‘Lower Costs, Larger Cabins’: Why Aviation Companies Are Investing in the Humble Turboprop
When CEO Patrick Britton-Harr launched AeroVanti last summer, he fashioned a fleet entirely from turboprop jets made for short-haul, regional routes. The unconventional choice fit the Annapolis, Md.-based air charter broker’s goal: to provide customers with affordable access to private aircraft.
“My mother wanted a bathroom, my wife wanted a pressurized cabin and I wanted a single-pilot, twin-engine jet,” Britton-Harr says. The Piaggio, launched in the 1980s as a twin turboprop that seats two pilots and seven passengers, was Britton-Harr’s answer.
AeroVanti is not the only aviation company capitalizing on the benefits of turboprop aircraft—lower costs, larger cabins, and less required runway—that have often been overlooked in favor of jets.
“Turboprops are great for short flights typically under an hour and for getting into smaller airfields closer to factories and final destinations,” says Nick Davis, CEO of on-demand charter service Instajet. “They don’t fly much slower than jets but are very cost-efficient.”
Turboprops, which use a propeller rather than a jet engine, have been stigmatized over the decades due to their lower range and noisy cabins. But now that the price of Jet A fuel has doubled to nearly $7 per gallon and turboprop technology has advanced—offering more twin-engine models, less noise and greater speeds—there seems to be renewed interest.
“Jets became popular in the ’70s and ’80s for speed and distance, but for any flight that’s within 1,200 miles, the Piaggio is the quintessential aircraft,” Britton-Harr says. “There’s less fuel burn, a larger cabin, and it flies at same speed as most light jets.”
Turboprops satisfy a specific customer niche, says Kimberly Herrell, CEO of Schubach Aviation, a private jet charter operator based in San Diego. “They typically have more passenger room and luggage space than a light jet and are priced similar to or less than light jets. Turboprops fit a nice niche for larger groups of eight to 10 that want to stay on budget versus paying up for a super midsize jet.”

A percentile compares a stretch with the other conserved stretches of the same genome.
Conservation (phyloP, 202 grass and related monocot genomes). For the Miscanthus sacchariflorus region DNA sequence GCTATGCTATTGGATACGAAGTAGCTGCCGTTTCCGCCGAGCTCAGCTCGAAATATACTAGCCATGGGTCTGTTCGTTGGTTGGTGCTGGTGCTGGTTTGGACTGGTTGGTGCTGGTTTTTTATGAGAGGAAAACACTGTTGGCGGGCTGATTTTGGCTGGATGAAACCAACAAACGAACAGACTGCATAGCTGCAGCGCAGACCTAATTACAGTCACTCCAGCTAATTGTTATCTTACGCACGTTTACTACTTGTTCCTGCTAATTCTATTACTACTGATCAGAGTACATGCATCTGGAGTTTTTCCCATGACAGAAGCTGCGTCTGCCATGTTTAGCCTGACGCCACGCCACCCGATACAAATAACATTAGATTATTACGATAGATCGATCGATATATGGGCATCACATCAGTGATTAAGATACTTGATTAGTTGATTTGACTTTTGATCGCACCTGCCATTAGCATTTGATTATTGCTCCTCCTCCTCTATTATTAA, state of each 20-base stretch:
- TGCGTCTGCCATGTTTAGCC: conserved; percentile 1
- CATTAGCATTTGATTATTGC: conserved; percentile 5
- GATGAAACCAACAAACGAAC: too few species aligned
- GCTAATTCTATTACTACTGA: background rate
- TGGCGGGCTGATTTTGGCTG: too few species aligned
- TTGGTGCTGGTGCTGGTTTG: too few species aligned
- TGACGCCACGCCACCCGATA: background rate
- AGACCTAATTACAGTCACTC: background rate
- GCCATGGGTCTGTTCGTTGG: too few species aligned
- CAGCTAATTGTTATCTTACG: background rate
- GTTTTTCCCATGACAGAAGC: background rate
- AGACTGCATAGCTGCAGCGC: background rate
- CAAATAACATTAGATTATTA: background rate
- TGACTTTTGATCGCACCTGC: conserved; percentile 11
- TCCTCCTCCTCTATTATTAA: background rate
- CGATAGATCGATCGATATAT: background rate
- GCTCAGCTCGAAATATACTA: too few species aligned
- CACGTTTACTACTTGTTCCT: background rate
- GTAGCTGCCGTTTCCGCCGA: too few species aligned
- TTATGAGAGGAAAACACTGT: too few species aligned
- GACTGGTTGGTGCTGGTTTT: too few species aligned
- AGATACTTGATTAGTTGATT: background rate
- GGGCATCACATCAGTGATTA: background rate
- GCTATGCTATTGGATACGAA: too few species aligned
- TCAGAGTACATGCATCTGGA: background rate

Aspen-based charter company EvoJets and Tradewind Aviation in Oxford, Conn., use the Pilatus PC-12—the top turboprop model in the US with 29.2 percent market share, according to research firm Argus International—as their main aircraft. Tradewind recently signed an order for 20 new Pilatus PC-12s, which would bring its fleet up to 38. Idaho’s Avcenter has acquired several new Quest Kodiak turboprops for its regional charter fleet.
Textron Aviation recently bolstered its turboprop fleet with the flagship Beechcraft King Air 360, featuring an upgraded cabin and the latest in cockpit technology.
Turboprops are especially in demand with the growing popularity of short-hop travel to seasonal destinations, said Vinayak Hegde, president of Wheels Up, the on-demand charter company with the largest fleet of turboprops in the US. “We’ve been working with turboprops since the very beginning,” he told Robb Report. “When Wheels Up launched in 2013, we placed the largest turboprop order in history with the King Air 350i. Customers love it. It’s modern, efficient, great for short trips and perfect for hard-to-reach destinations.”
Most turboprops have four hours of flight time, with a sweet spot of two to three hours depending upon the number of passengers and weight of their luggage. The range means that AeroVanti’s fleet typically flies up and down the East Coast. However, it also has routes between Chicago, Houston, Dallas and Aspen, as well as flights to the Caribbean.
“One limitation relative to light jets is range,” Hegde said, “but for many customers that’s not an issue because they’re just making a quick trip.”
Turboprops comprise about a quarter of overall business aircraft activity in North America, according to Travis Kuhn, vice president of market intelligence for Argus International.
“Its impact is sizable,” Kuhn said. “However, while overall market activity has gone up 15 percent, we haven’t seen a corresponding increase in turboprop activity, indicating that the market isn’t getting larger.”
Not all private aviation companies that rely upon turboprops succeed. AvantAir, a fractional ownership company in Clearwater, Fla., that operated the world’s largest fleet of Piaggio P180 aircraft, went out of business in 2013, due in part to maintenance problems.
But newcomer AeroVanti is going all in. Currently, the company has eight Piaggios and is under contract for two more. It plans to add two planes each month for a fleet of nearly two dozen Piaggios by the end of 2022. It is also in discussions to acquire 72 new Piaggio Avanti Evo turboprops.
AeroVanti plans to mitigate the maintenance issues that befell AvantAir by opening its own Piaggio-authorized maintenance facilities in Maryland and Florida. The company has also purchased used Piaggio aircraft for parts.
Said Britton-Harr, “We are re-introducing a more efficient model that hasn’t been noticed yet.”
Source: Robb Report